Alaska Airlines flies two flights on alcohol to jet fuel made from corn
08 June 2016
Two Alaska Airlines jets departed from the Seattle-Tacoma (Sea-Tac) International Airport in the US fuelled by the first alcohol-to-jet fuel (ATJ) made from corn grown in the US.
The two Alaska Airlines flights on Tuesday took off from Seattle to San Francisco and Washington respectively.
The fuel has been manufactured by Gevo Inc, a renewable chemicals and next-generation biofuels company focused on commercialisation of alternatives to petroleum-based products, has been working on the fuel for nearly a decade.
Gevo, based in Englewood, Colorado, has developed proprietary technology that uses a combination of synthetic biology, metabolic engineering, chemistry and chemical engineering to focus primarily on the production of isobutanol, as well as related products from renewable feedstocks.
"Alaska is committed to doing its part to reduce its carbon emissions. Advancing the use of alternative jet fuels is a key part of our emission reduction strategy," said Joseph Sprague, Alaska Airlines' senior vice president of communications and external relations. "Gevo's jet fuel product is an important step forward, in that it has the potential to be scalable and cost effective, without sacrificing performance."
While the 1,500 gallons of biofuel used on these flights have a minimal impact to Alaska Airlines' overall greenhouse gas emissions, if the airline were able to replace 20 per cent of its entire fuel supply at Sea-Tac Airport, it would reduce greenhouse gas emissions by about 142,000 metric tons of CO2. This is equivalent to taking approximately 30,000 passenger vehicles off the road for one year.
Alaska estimates the 20 per cent biofuel blend it is using for the two flights will reduce greenhouse gas (GHG) emissions by an estimated 50 per cent. The demonstration flights mark the first biofuel produced from a new feedstock to be certified and approved by ASTM International, the industry's fuel standards association, since 2011.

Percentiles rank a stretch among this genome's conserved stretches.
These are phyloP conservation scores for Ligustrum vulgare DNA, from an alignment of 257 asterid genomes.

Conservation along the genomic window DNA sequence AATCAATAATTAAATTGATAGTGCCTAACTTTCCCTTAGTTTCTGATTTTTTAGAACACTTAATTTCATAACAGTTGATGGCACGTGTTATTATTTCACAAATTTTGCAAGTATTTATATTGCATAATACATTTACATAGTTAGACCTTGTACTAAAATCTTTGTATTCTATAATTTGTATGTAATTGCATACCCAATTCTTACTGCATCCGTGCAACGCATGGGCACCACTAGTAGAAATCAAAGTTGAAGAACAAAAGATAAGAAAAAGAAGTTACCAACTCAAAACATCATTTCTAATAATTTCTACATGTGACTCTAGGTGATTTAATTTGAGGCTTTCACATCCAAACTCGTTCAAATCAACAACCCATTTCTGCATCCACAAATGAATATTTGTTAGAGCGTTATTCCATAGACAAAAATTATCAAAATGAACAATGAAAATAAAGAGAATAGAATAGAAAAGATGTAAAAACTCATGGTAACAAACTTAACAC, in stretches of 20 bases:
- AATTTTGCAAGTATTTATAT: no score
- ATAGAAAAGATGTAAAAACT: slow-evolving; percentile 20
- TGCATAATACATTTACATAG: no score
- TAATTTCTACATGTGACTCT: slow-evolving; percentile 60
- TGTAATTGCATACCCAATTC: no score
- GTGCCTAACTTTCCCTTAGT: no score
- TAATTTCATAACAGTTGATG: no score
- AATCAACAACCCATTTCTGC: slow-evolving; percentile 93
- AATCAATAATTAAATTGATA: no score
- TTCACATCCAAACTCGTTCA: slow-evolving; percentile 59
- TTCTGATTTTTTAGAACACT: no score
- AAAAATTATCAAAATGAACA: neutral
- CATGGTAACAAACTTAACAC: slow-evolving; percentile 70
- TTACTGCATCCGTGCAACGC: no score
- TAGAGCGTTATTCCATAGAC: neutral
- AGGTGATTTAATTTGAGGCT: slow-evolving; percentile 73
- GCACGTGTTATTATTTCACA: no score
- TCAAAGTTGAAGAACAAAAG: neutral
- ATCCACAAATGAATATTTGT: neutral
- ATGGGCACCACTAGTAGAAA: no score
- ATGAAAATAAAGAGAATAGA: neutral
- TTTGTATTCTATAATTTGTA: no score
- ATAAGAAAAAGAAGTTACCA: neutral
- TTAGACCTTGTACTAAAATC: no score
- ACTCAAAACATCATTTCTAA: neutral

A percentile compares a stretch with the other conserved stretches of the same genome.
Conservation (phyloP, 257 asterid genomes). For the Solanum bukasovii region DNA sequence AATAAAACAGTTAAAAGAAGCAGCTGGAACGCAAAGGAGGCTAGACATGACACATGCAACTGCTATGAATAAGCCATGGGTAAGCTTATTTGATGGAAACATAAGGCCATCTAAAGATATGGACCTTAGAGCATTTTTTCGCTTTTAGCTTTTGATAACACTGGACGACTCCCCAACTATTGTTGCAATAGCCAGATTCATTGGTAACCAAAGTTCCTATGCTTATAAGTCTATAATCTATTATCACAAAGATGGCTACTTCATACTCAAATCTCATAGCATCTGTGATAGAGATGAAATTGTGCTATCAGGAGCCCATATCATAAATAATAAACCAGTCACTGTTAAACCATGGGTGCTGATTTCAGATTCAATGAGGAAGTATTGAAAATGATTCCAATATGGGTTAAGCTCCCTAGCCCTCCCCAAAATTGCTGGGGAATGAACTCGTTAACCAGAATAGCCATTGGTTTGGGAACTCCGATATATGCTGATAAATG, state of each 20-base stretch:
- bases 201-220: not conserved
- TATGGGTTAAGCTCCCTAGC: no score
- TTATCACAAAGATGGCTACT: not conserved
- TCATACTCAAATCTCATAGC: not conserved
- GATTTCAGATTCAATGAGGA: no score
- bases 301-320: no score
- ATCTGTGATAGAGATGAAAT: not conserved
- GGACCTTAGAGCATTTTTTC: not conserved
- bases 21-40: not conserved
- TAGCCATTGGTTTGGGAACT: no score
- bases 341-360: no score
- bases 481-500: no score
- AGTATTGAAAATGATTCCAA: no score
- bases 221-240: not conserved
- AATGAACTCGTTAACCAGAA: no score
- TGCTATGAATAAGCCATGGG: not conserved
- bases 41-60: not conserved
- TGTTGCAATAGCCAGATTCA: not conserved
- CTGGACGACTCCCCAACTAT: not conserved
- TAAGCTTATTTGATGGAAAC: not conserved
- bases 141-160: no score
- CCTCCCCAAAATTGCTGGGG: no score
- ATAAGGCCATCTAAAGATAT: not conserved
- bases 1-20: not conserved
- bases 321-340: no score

Additionally, today's flights are a successful step toward the production of new fuels that will help airlines to reduce their greenhouse gas emissions. Gevo's production process converts bio-based isobutanol into an alcohol-to-jet synthetic paraffinic kerosene (ATJ-SPK) fuel.
When compared to other fuel options, Gevo believes that its renewable ATJ has the potential to offer benefits to operating cost, capital cost, feedstock availability and scalability, and will translate across geographies.
"Flying a commercial flight with our ATJ made from renewable resources has been a vision of ours for many years, and it has taken many years of work to get this far," said Gevo CEO Pat Gruber. "We believe our technology has the potential to be the lowest cost, renewable carbon-based jet fuel, given the efficacy of our technology. We look forward to moving forward with Alaska, and others in the airline industry, to make renewable jet fuel widely successful as a product that substitutes for fossil fuels, and ultimately helps to reduce carbon emissions."
The renewable fuel is made from sustainable corn grown and harvested by farmers who incorporate sustainable best practices from seed to harvest, including David Kolsrud of The Funding Farm.
Using advanced farming techniques to maximise corn production and minimise the use of water, fertilizers, pesticides and herbicides, Kolsrud began low carbon farming at his farm in Brandon, South Dakota in 2010.
"I grow non-edible field corn and sell it to Gevo, which separates the nutritional protein portion of the corn for animal feed and then converts the starch from the kernel to isobutanol, which is then converted to jet fuel," said Kolsrud. "This practice is a game-changer for traditional farmers like me, as this allows us to extend the use of our crop and create new jobs that frankly didn't exist six years ago."
Alaska Airlines has been a leader in seeking more sustainable fuels and these flights are part of the company's long-term commitment to its sustainability strategy. The Seattle-based company was the first US airline to fly multiple commercial passenger flights using a biofuel from used cooking oil. The carrier flew 75 flights between Seattle and Washington, D.C. and Seattle and Portland in November 2011.
Additionally, Alaska Airlines is teaming up with the Washington State University-led Northwest Advanced Renewables Alliance (NARA) to advance the production and use of alternative jet fuel made from forest residuals, the tree limbs and branches that remain after a forest harvest. In the coming months, Alaska will fly a demonstration flight using 1,000 gallons of Gevo's ATJ being produced by the NARA team and its many partners.
Alaska has set an ambitious goal of using sustainable aviation biofuel on all flights at one or more of its primary airports by 2020. In a step toward meeting this milestone, Alaska is collaborating with Boeing and the Port of Seattle on a Biofuel Infrastructure Feasibility Study for Seattle-Tacoma International Airport.